Struggling with maths does not mean a low IQ - but could be Dyscalculia

DURBAN - If you are really bad at maths, struggle to tell the time or to assess how fast something is going or to work out prices in shops - you could have dyscalculia.

Often described as dyslexia’s mathematical cousin, dyscalculia sufferers are rarely diagnosed and according too a BBC report this week, latest research at The Queen’s University has found an estimated one in 20 Northern Ireland primary school pupils had symptoms of dyscalculia.

The study followed the maths performance of 2421 primary school children over a number of school years. While only one of the children had a formal diagnosis of dyscalculia, 112 other children were identified by researchers as likely having the condition.

Dr Kinga Morsanyi from the School of Psychology at Queen's said there were a number of symptoms of dyscalculia.

"For example, children who really struggle with basic arithmetic - addition, subtraction - or young children who continue to use their fingers for counting," she said.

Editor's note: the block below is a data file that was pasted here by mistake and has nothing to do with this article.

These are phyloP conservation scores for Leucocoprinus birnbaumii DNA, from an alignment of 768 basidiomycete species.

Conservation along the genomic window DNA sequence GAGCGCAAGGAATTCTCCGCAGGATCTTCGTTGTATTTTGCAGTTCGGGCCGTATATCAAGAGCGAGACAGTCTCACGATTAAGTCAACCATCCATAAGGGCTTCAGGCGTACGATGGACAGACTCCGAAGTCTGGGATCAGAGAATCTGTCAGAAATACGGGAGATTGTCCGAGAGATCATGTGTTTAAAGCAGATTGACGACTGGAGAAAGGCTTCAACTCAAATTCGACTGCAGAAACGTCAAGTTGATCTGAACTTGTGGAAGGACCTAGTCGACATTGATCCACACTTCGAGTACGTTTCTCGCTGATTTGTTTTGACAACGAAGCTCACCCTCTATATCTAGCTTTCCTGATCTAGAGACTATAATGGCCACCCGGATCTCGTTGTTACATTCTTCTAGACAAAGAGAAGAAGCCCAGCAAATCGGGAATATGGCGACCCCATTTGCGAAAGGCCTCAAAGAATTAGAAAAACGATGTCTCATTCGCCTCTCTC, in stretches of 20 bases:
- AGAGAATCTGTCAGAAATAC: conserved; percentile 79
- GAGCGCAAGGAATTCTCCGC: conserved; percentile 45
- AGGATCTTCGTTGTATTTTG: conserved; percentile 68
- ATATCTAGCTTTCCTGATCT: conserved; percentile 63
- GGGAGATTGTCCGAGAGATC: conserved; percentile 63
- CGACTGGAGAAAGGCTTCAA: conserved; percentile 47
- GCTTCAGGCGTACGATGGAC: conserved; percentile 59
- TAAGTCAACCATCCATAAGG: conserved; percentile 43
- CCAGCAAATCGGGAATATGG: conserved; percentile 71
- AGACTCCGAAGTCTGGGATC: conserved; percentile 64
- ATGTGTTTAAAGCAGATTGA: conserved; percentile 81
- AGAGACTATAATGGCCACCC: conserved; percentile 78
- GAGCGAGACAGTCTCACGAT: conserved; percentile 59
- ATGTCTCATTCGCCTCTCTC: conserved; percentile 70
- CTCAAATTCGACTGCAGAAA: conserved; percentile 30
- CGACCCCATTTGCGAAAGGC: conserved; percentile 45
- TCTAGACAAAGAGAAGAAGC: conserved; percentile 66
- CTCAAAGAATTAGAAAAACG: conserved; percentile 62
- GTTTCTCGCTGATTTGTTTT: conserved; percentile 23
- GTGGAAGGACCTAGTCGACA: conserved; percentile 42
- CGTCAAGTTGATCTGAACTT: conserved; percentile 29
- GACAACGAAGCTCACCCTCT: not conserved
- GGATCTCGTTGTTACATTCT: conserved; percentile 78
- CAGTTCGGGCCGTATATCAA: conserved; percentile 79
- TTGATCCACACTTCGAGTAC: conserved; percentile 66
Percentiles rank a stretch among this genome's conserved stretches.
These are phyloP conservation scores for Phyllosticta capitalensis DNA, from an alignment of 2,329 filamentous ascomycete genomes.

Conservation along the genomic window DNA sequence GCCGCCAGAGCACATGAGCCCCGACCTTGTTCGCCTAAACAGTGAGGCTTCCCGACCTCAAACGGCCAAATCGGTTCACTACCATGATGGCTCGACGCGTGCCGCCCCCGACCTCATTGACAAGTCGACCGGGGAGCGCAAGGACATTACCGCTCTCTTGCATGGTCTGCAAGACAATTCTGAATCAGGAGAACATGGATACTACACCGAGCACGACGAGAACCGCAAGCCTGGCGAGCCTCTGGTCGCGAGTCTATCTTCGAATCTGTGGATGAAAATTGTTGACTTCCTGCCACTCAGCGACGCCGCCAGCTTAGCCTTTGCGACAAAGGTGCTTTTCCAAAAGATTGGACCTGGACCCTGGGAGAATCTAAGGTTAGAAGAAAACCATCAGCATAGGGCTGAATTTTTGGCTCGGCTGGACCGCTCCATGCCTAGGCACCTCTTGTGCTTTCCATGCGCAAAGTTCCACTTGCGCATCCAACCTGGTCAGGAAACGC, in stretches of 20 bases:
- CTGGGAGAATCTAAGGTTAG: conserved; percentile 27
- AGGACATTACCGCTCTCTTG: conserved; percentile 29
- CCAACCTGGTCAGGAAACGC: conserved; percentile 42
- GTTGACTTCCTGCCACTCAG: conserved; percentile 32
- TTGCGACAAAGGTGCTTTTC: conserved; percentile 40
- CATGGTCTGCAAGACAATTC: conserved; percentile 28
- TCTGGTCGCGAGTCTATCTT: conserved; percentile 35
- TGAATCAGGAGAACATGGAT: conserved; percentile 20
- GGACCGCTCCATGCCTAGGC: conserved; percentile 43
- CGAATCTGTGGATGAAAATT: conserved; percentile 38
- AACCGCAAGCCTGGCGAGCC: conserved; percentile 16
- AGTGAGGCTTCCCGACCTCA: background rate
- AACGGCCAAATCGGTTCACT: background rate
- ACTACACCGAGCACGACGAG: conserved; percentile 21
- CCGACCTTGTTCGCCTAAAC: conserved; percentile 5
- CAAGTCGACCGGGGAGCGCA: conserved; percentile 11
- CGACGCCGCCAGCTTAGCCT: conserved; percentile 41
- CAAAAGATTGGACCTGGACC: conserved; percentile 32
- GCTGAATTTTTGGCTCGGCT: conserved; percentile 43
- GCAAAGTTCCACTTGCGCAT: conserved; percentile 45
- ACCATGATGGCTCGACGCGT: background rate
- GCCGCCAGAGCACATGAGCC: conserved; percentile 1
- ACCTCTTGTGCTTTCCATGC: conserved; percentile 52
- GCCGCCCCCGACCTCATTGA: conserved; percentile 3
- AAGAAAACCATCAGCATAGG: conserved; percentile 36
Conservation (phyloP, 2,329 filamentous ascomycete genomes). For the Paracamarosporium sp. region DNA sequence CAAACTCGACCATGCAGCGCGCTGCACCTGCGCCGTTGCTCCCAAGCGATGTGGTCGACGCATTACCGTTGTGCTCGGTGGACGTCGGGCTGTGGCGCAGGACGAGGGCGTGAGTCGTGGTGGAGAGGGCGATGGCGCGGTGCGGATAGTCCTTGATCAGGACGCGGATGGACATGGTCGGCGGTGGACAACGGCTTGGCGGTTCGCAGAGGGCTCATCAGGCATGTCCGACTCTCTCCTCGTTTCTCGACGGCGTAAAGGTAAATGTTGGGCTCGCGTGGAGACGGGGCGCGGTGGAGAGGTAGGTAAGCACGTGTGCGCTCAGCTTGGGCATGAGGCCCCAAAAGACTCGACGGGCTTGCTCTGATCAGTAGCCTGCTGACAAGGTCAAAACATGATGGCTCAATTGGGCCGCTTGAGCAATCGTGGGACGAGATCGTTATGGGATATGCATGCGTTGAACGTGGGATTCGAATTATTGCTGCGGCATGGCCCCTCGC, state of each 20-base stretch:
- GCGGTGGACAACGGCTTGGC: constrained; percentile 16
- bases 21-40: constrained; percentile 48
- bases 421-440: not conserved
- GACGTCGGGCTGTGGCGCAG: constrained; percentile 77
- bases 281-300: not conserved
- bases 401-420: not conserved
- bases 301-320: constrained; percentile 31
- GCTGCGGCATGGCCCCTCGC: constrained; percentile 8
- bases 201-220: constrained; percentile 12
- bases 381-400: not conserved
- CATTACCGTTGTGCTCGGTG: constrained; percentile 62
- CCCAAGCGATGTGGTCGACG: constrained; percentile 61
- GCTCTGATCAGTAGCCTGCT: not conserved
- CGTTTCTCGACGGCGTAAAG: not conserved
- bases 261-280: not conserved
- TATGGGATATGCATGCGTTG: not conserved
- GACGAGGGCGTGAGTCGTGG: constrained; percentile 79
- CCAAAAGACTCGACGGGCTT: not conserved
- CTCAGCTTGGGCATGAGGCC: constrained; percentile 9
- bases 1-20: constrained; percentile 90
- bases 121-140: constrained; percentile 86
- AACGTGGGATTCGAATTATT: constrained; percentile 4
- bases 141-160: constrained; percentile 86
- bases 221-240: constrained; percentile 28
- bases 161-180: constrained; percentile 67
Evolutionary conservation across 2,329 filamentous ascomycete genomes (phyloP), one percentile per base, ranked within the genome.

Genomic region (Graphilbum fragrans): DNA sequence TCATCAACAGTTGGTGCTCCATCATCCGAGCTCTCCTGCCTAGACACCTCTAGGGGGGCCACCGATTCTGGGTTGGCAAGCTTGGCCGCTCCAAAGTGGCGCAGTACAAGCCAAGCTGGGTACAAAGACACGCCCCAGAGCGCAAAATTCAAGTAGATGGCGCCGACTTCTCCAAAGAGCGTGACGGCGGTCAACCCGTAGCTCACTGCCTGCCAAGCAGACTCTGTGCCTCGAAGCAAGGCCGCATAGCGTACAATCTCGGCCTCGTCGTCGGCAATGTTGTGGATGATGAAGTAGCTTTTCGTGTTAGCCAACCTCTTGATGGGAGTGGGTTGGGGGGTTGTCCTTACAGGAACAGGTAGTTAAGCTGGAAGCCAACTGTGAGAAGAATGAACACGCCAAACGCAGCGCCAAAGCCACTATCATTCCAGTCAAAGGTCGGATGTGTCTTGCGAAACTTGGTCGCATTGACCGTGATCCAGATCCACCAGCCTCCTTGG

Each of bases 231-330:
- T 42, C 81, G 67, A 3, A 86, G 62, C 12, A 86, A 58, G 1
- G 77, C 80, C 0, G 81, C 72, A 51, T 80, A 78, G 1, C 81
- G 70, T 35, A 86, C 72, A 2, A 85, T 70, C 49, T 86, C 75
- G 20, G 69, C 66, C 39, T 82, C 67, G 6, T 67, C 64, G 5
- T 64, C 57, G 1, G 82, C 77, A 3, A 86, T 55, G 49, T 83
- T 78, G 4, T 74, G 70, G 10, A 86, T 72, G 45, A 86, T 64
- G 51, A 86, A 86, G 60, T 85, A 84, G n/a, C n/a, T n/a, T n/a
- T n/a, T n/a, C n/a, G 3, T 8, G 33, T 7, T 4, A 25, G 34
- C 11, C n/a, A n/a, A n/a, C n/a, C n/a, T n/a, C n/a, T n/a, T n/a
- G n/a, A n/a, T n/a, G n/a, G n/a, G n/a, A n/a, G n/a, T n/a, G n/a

"We found in a related study that these children often have difficulties in other contexts such as remembering how to get to a place, remembering the route and where you turn right or left."

She added that dyslexia is widely recognised and a child with dyslexia is more than 100 times as likely to receive an official diagnosis and educational support. There is little awareness and no standard process in place to help children with dyscalculia.

"If a child cannot read text or cannot interpret what they are reading, the parents would probably be worried," she said.

"If the child struggles with maths, they may say 'I'm not so good, so it's normal for our family'.

"The point is that people ignore maths difficulties and this can have serious consequences later,” said Morsanyi

It has been estimated that up to six per cent of the UK’s population could be affected, but due to the lack of research into the condition, mathematical learning difficulties could be significantly higher, affecting up to 25% of the population.